Thursday, May 08, 2008

Soldiers and budoka. 

There's a tie between the two which is undeniable, but is not, nor should it be, close. 

The world of a soldier is much more full of absolutes, than that of the martial artist. A martial artist can, in too many disciplines, fall into deep self-deception. Too many buy into the high-wire world of Hong Kong cinema, and mistake it for reality. A soldier in self-deception is at Abu Ghraib, or simply a casualty. Frankly, soldiers tend to have more than their share of bad luck, in badly planned circumstances...

The best words penned about martial arts study came from Guy Forsyth, one of the more interesting people I have ever crossed hands with (along with his buddy Eric Schimmel, yeah I remember you- stop Googling yourself, you'll go blind!) "turning myth, into muscle memory".

The martial artists who sign up for UFC are not exposed to IEDs, sniper fire and suicide bombers. 

It's an absurd assumption to think that modern martial arts training, in all its McDojo strip mall glory, prepares most people to do more than get some exercise and do parlor tricks. If I want to break concrete, I'll use a sledgehammer. If I need to stop a person, I'll use CS & cayenne, gunpowder, or, hey, look, concrete! Anybody have a 50cal they're not using? that takes care of both. Concrete, people, government buildings.. It's all good! 

Very rarely, in modern martial arts, is there any kind of pure focus.

It's hard to talk about what I mean. I don't mean fighting, I don't mean combat. Not friendly UFC poundings and backslappings.  I mean a pure focus on the art. Not who does the art. Not on win and lose. Not on the details.. though, especially in Japanese kata, the passion does live in the details.. it's a kind of "method budo" where you physically and spiritually "swallow whole" what your instructor has given you.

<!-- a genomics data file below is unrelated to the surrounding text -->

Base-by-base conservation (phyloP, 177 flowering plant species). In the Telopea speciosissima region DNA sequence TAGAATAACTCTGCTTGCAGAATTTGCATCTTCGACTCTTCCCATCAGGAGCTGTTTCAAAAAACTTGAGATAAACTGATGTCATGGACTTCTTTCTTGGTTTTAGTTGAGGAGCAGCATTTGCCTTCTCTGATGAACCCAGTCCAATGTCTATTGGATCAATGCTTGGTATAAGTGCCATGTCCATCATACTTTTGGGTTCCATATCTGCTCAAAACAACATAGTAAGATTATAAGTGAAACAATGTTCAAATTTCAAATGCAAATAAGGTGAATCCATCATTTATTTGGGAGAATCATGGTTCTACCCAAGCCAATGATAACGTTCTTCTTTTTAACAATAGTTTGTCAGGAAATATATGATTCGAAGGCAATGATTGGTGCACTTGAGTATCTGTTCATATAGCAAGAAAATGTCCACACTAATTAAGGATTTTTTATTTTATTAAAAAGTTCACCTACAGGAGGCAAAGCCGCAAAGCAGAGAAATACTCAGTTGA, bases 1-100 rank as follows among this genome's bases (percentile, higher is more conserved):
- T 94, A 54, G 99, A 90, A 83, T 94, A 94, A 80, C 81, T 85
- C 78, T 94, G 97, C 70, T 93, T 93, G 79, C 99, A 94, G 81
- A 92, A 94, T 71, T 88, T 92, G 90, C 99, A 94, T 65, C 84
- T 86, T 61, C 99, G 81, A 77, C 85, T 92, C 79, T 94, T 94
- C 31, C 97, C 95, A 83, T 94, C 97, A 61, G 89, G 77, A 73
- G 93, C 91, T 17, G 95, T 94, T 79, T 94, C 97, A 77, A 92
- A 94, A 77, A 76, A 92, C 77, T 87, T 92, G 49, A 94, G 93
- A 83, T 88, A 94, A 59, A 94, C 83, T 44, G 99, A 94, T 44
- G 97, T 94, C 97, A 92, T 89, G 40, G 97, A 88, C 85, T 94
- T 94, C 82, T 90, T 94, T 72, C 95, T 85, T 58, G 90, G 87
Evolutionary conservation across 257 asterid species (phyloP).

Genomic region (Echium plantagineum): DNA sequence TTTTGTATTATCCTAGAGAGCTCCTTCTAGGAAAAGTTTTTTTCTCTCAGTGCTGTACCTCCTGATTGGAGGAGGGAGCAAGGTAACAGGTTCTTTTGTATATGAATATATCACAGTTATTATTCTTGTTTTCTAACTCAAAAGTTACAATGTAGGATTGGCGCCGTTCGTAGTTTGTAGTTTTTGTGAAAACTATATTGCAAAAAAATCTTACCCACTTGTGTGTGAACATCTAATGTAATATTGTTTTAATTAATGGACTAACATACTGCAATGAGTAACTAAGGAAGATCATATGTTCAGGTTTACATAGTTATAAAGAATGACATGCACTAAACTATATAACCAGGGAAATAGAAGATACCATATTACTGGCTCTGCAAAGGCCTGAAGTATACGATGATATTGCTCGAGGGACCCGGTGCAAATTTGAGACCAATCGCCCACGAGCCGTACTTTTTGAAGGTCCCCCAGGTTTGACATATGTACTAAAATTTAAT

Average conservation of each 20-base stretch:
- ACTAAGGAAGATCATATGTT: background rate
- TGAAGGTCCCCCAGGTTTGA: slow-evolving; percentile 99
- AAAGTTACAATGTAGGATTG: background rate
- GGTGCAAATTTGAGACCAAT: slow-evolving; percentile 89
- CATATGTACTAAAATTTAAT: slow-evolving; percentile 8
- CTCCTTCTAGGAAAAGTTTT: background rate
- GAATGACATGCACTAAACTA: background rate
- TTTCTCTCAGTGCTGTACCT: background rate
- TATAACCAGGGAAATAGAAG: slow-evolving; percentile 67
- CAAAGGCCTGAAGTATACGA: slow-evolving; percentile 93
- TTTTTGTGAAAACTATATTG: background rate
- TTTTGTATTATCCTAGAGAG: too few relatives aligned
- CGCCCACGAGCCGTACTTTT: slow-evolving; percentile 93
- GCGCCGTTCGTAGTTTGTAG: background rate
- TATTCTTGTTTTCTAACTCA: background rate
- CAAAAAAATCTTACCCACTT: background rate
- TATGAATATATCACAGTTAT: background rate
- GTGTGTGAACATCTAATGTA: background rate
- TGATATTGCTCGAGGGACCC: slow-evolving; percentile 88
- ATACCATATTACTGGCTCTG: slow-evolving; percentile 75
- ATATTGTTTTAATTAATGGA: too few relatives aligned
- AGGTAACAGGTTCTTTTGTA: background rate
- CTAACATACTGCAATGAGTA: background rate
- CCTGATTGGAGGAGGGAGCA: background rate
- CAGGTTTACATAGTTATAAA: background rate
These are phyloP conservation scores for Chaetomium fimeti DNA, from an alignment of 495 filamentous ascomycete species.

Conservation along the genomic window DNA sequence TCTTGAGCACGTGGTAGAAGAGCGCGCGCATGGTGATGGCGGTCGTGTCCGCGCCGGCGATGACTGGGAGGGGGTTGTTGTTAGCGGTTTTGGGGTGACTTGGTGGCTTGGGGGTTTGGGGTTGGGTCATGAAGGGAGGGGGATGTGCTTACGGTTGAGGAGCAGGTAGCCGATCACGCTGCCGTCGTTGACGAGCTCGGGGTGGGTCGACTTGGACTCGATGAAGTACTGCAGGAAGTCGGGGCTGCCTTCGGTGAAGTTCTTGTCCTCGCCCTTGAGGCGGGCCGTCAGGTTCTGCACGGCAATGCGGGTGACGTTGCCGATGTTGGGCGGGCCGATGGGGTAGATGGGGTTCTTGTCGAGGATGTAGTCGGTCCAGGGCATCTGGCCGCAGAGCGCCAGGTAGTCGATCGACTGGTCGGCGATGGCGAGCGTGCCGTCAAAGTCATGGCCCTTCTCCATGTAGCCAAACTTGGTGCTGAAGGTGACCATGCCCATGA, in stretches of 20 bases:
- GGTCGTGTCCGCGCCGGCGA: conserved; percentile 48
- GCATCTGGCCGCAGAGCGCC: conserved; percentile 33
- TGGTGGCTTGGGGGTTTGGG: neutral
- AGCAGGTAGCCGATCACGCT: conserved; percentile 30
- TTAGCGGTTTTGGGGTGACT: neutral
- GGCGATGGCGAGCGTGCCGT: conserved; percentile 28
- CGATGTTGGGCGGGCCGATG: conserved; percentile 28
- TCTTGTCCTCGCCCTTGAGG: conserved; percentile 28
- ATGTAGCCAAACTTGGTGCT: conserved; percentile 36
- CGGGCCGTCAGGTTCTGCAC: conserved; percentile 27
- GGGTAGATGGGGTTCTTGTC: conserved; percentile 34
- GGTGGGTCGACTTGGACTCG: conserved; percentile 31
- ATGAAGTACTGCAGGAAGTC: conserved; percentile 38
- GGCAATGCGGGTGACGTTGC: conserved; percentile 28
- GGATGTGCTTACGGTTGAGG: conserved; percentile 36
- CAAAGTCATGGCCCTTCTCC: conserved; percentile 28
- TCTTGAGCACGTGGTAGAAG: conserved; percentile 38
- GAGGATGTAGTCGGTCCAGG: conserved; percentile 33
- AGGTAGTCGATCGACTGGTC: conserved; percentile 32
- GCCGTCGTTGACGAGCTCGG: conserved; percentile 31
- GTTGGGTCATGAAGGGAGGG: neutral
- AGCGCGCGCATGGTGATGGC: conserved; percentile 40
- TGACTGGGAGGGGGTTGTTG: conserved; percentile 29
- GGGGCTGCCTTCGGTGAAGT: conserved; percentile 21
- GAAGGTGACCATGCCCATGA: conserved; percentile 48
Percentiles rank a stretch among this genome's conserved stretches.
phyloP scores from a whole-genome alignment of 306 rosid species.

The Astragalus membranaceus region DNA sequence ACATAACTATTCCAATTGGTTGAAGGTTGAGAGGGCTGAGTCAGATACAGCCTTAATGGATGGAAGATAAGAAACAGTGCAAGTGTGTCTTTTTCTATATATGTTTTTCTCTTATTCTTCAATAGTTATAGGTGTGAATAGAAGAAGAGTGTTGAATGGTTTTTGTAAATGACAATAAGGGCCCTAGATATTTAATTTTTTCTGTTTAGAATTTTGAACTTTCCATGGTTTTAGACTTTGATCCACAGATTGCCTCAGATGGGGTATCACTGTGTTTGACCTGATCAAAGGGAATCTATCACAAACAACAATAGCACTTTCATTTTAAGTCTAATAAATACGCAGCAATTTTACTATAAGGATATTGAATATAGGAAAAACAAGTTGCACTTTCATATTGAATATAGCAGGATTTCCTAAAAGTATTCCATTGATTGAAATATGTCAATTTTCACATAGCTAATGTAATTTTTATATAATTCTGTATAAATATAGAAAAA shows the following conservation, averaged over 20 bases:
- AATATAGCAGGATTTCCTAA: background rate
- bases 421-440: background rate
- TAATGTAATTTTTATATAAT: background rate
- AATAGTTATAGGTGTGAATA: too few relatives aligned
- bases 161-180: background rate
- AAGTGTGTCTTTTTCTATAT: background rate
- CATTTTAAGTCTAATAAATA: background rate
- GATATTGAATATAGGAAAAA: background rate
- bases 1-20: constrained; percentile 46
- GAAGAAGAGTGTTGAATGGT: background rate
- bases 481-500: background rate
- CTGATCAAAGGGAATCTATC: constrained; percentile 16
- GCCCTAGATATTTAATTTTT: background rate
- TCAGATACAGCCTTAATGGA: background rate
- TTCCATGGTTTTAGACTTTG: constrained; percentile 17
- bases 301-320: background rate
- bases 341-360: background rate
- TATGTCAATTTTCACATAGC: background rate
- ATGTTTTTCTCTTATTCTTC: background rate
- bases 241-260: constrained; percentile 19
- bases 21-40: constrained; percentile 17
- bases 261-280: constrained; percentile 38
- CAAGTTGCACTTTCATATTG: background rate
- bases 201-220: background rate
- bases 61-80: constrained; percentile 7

And you embody it. 

The military folks have to embody that spirit from day one. They don't get to go home from the dojo, either. People make it, or they don't. There's a lot of pressure, these days, to keep the folks they can get, in the military, but it's nothing like a dojo relying on contracts to pay the bills. There are some points for "good citizenship" but the values are based on a kind of reality most of us never have to deal with. The context is so different.. military service is voluntary, if you can afford college. For many, it's a way out, a way up. Otherwise they are stuck in Puerto Rico or American barrios, in the American Southeast, in that vast gulf between too poor to care, and too rich for the government to bother helping you go to college or vocational school. 
It's the difference between "good dojo in the area" and "have a career and a future". It's the difference between health insurance and retirement, or welfare, waiting tables and stocking groceries. Not that there aren't plenty of budoka in dumbass dead end jobs.. hey, it's the American way!

If it meant that there would be some kind of universal chance at a college education, I would be in favor of military, or "Peace Corps" type service for everyone. 

If you're thinking about training in a martial art, it means you have the time and resources to do so.
If you are lucky enough to be able to train, then just train and be grateful. 

I try very hard to be.

1 comment:

Melanie Charis Bron said...

This post is very chewy and has a lot of food for thought. I clicked over from Ars Hereticus, intrigued by the tales of recent relocation back to the US (I'm a long-term and permanent resident of Belgium), and cheered to see the thoughts about budo. (In my case, my art is aikido, and I've followed a couple more links from your pages - a cheering surprise is to find the links connect back up to bits of my own martial-arts-existence.)

I'd love to hear more. You can bet this blog is bookmarked, now. :)